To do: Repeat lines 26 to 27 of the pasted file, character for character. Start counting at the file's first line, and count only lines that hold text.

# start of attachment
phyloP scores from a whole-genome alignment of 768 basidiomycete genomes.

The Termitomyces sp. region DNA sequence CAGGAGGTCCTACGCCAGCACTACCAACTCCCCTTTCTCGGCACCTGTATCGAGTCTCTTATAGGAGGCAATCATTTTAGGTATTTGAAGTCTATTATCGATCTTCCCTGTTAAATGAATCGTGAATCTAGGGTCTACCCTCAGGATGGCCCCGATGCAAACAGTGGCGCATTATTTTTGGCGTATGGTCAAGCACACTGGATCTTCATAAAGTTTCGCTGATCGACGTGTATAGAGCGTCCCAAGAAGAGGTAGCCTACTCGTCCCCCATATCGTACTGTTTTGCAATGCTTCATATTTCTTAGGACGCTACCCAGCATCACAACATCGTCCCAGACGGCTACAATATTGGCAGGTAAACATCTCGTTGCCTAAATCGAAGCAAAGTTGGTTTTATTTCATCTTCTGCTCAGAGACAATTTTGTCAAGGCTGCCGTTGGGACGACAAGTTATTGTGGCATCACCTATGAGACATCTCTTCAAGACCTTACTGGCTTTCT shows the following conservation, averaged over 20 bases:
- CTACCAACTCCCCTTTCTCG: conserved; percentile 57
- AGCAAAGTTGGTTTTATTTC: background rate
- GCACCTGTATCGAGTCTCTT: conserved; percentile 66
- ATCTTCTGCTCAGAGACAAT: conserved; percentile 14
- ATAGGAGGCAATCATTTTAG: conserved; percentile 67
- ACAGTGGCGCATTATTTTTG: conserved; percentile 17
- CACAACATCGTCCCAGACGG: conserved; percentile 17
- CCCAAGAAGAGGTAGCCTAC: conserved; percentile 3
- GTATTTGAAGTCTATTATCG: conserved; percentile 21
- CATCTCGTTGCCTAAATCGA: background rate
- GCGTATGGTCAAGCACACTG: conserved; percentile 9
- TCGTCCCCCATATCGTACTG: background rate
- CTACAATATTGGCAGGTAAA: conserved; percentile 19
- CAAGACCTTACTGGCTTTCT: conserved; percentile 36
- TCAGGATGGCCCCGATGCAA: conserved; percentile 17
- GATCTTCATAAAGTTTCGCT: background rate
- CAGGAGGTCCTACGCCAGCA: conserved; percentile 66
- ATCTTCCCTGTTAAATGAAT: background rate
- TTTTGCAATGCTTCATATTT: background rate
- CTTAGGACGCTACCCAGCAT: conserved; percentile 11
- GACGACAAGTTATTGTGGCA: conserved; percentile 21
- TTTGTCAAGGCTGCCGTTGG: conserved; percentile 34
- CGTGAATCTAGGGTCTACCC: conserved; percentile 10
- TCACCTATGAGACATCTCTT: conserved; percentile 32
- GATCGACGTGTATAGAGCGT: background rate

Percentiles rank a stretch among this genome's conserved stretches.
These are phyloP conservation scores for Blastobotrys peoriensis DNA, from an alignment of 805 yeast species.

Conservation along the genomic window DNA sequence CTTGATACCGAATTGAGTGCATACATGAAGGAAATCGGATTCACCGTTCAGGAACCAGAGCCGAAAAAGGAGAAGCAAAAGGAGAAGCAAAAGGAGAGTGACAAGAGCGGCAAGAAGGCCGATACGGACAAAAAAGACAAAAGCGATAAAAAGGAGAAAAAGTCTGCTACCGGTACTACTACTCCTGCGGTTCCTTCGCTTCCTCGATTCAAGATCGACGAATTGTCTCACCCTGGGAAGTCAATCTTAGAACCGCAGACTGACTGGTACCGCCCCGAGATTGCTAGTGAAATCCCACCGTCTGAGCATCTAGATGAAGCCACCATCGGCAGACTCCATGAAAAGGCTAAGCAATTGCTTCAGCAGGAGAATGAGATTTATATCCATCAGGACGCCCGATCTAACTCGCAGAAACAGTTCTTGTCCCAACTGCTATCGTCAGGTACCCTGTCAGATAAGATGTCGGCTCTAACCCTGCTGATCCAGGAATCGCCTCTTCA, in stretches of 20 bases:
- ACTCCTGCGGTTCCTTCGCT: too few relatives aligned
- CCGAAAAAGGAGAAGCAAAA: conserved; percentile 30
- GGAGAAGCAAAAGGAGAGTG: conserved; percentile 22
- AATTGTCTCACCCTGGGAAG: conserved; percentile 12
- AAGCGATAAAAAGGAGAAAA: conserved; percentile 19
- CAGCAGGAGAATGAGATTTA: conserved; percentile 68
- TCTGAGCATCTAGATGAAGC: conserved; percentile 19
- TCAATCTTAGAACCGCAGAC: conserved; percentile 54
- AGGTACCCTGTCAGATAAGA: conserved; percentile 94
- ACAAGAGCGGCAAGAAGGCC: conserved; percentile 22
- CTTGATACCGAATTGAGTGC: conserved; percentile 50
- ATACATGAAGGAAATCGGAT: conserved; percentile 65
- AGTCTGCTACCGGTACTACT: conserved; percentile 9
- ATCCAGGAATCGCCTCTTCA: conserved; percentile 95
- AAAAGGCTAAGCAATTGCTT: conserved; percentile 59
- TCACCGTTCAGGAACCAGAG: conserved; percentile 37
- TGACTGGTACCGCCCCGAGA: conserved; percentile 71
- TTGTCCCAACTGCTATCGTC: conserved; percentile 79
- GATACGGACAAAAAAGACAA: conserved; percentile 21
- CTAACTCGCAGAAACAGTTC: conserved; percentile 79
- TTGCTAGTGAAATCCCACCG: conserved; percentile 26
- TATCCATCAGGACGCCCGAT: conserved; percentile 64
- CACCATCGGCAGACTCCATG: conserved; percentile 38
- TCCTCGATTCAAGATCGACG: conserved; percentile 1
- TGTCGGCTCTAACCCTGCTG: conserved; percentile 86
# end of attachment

- TCACCTATGAGACATCTCTT: conserved; percentile 32
- GATCGACGTGTATAGAGCGT: background rate